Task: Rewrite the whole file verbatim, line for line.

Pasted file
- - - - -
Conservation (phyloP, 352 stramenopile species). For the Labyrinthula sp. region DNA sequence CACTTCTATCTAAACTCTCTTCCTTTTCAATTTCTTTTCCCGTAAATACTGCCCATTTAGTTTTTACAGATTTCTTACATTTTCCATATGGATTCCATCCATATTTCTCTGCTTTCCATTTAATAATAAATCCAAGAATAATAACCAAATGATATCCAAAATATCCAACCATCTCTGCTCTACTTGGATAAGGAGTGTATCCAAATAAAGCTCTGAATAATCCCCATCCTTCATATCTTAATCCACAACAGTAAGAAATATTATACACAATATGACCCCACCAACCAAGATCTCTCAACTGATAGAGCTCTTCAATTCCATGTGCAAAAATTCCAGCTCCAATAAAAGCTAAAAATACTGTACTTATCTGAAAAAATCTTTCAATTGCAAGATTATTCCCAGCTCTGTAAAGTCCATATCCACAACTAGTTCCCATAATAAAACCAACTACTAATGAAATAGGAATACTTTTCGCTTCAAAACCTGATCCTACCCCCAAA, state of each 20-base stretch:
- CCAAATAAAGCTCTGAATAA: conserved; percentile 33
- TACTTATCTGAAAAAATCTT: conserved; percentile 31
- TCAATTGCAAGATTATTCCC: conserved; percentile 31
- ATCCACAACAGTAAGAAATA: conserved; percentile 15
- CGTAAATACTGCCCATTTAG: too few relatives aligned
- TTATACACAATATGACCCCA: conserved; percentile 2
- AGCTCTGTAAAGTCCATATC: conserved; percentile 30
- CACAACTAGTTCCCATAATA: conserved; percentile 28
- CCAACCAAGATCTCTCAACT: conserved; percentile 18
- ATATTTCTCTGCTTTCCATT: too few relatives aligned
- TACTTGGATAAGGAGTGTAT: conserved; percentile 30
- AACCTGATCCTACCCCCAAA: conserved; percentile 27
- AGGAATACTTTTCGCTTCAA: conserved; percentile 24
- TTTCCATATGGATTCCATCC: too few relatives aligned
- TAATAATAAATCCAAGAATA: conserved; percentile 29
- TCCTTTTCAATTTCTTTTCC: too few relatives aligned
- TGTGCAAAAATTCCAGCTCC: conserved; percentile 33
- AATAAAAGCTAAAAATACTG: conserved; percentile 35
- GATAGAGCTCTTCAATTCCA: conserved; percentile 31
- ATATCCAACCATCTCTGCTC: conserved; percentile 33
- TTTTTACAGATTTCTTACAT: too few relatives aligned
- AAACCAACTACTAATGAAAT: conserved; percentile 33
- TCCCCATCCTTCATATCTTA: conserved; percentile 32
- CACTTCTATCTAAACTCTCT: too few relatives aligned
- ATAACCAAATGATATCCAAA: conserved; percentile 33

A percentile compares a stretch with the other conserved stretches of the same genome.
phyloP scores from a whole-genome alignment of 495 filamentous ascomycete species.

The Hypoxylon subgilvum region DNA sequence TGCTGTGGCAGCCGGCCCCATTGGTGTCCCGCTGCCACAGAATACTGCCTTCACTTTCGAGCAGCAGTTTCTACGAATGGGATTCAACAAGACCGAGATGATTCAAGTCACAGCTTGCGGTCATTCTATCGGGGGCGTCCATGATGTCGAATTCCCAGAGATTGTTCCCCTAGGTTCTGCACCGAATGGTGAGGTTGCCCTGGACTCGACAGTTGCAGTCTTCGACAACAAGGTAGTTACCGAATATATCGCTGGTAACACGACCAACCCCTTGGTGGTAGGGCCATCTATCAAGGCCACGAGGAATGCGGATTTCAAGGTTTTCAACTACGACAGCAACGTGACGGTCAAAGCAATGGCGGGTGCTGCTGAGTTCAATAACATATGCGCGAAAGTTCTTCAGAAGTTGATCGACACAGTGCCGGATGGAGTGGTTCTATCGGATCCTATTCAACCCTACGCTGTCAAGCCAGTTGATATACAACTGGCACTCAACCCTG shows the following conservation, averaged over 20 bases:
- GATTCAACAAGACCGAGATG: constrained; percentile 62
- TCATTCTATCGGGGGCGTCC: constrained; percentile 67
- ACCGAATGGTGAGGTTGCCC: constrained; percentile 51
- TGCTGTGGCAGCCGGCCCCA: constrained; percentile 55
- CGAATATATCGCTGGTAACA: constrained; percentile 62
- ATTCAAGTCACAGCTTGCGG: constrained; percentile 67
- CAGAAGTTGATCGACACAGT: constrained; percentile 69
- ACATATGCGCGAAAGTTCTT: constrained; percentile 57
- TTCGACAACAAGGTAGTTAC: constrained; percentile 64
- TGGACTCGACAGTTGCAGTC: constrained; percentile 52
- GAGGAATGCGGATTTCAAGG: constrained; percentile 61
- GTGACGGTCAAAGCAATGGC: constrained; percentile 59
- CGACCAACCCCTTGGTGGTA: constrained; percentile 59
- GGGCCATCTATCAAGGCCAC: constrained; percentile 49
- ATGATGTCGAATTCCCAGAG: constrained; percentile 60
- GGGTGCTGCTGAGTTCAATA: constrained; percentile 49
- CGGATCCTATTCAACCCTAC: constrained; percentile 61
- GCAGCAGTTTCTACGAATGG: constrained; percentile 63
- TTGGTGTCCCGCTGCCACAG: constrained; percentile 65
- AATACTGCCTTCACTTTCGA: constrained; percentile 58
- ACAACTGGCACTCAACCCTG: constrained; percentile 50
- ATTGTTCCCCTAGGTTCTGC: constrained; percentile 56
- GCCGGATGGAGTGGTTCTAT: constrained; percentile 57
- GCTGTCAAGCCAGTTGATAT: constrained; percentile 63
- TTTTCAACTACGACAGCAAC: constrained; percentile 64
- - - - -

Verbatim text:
Conservation (phyloP, 352 stramenopile species). For the Labyrinthula sp. region DNA sequence CACTTCTATCTAAACTCTCTTCCTTTTCAATTTCTTTTCCCGTAAATACTGCCCATTTAGTTTTTACAGATTTCTTACATTTTCCATATGGATTCCATCCATATTTCTCTGCTTTCCATTTAATAATAAATCCAAGAATAATAACCAAATGATATCCAAAATATCCAACCATCTCTGCTCTACTTGGATAAGGAGTGTATCCAAATAAAGCTCTGAATAATCCCCATCCTTCATATCTTAATCCACAACAGTAAGAAATATTATACACAATATGACCCCACCAACCAAGATCTCTCAACTGATAGAGCTCTTCAATTCCATGTGCAAAAATTCCAGCTCCAATAAAAGCTAAAAATACTGTACTTATCTGAAAAAATCTTTCAATTGCAAGATTATTCCCAGCTCTGTAAAGTCCATATCCACAACTAGTTCCCATAATAAAACCAACTACTAATGAAATAGGAATACTTTTCGCTTCAAAACCTGATCCTACCCCCAAA, state of each 20-base stretch:
- CCAAATAAAGCTCTGAATAA: conserved; percentile 33
- TACTTATCTGAAAAAATCTT: conserved; percentile 31
- TCAATTGCAAGATTATTCCC: conserved; percentile 31
- ATCCACAACAGTAAGAAATA: conserved; percentile 15
- CGTAAATACTGCCCATTTAG: too few relatives aligned
- TTATACACAATATGACCCCA: conserved; percentile 2
- AGCTCTGTAAAGTCCATATC: conserved; percentile 30
- CACAACTAGTTCCCATAATA: conserved; percentile 28
- CCAACCAAGATCTCTCAACT: conserved; percentile 18
- ATATTTCTCTGCTTTCCATT: too few relatives aligned
- TACTTGGATAAGGAGTGTAT: conserved; percentile 30
- AACCTGATCCTACCCCCAAA: conserved; percentile 27
- AGGAATACTTTTCGCTTCAA: conserved; percentile 24
- TTTCCATATGGATTCCATCC: too few relatives aligned
- TAATAATAAATCCAAGAATA: conserved; percentile 29
- TCCTTTTCAATTTCTTTTCC: too few relatives aligned
- TGTGCAAAAATTCCAGCTCC: conserved; percentile 33
- AATAAAAGCTAAAAATACTG: conserved; percentile 35
- GATAGAGCTCTTCAATTCCA: conserved; percentile 31
- ATATCCAACCATCTCTGCTC: conserved; percentile 33
- TTTTTACAGATTTCTTACAT: too few relatives aligned
- AAACCAACTACTAATGAAAT: conserved; percentile 33
- TCCCCATCCTTCATATCTTA: conserved; percentile 32
- CACTTCTATCTAAACTCTCT: too few relatives aligned
- ATAACCAAATGATATCCAAA: conserved; percentile 33

A percentile compares a stretch with the other conserved stretches of the same genome.
phyloP scores from a whole-genome alignment of 495 filamentous ascomycete species.

The Hypoxylon subgilvum region DNA sequence TGCTGTGGCAGCCGGCCCCATTGGTGTCCCGCTGCCACAGAATACTGCCTTCACTTTCGAGCAGCAGTTTCTACGAATGGGATTCAACAAGACCGAGATGATTCAAGTCACAGCTTGCGGTCATTCTATCGGGGGCGTCCATGATGTCGAATTCCCAGAGATTGTTCCCCTAGGTTCTGCACCGAATGGTGAGGTTGCCCTGGACTCGACAGTTGCAGTCTTCGACAACAAGGTAGTTACCGAATATATCGCTGGTAACACGACCAACCCCTTGGTGGTAGGGCCATCTATCAAGGCCACGAGGAATGCGGATTTCAAGGTTTTCAACTACGACAGCAACGTGACGGTCAAAGCAATGGCGGGTGCTGCTGAGTTCAATAACATATGCGCGAAAGTTCTTCAGAAGTTGATCGACACAGTGCCGGATGGAGTGGTTCTATCGGATCCTATTCAACCCTACGCTGTCAAGCCAGTTGATATACAACTGGCACTCAACCCTG shows the following conservation, averaged over 20 bases:
- GATTCAACAAGACCGAGATG: constrained; percentile 62
- TCATTCTATCGGGGGCGTCC: constrained; percentile 67
- ACCGAATGGTGAGGTTGCCC: constrained; percentile 51
- TGCTGTGGCAGCCGGCCCCA: constrained; percentile 55
- CGAATATATCGCTGGTAACA: constrained; percentile 62
- ATTCAAGTCACAGCTTGCGG: constrained; percentile 67
- CAGAAGTTGATCGACACAGT: constrained; percentile 69
- ACATATGCGCGAAAGTTCTT: constrained; percentile 57
- TTCGACAACAAGGTAGTTAC: constrained; percentile 64
- TGGACTCGACAGTTGCAGTC: constrained; percentile 52
- GAGGAATGCGGATTTCAAGG: constrained; percentile 61
- GTGACGGTCAAAGCAATGGC: constrained; percentile 59
- CGACCAACCCCTTGGTGGTA: constrained; percentile 59
- GGGCCATCTATCAAGGCCAC: constrained; percentile 49
- ATGATGTCGAATTCCCAGAG: constrained; percentile 60
- GGGTGCTGCTGAGTTCAATA: constrained; percentile 49
- CGGATCCTATTCAACCCTAC: constrained; percentile 61
- GCAGCAGTTTCTACGAATGG: constrained; percentile 63
- TTGGTGTCCCGCTGCCACAG: constrained; percentile 65
- AATACTGCCTTCACTTTCGA: constrained; percentile 58
- ACAACTGGCACTCAACCCTG: constrained; percentile 50
- ATTGTTCCCCTAGGTTCTGC: constrained; percentile 56
- GCCGGATGGAGTGGTTCTAT: constrained; percentile 57
- GCTGTCAAGCCAGTTGATAT: constrained; percentile 63
- TTTTCAACTACGACAGCAAC: constrained; percentile 64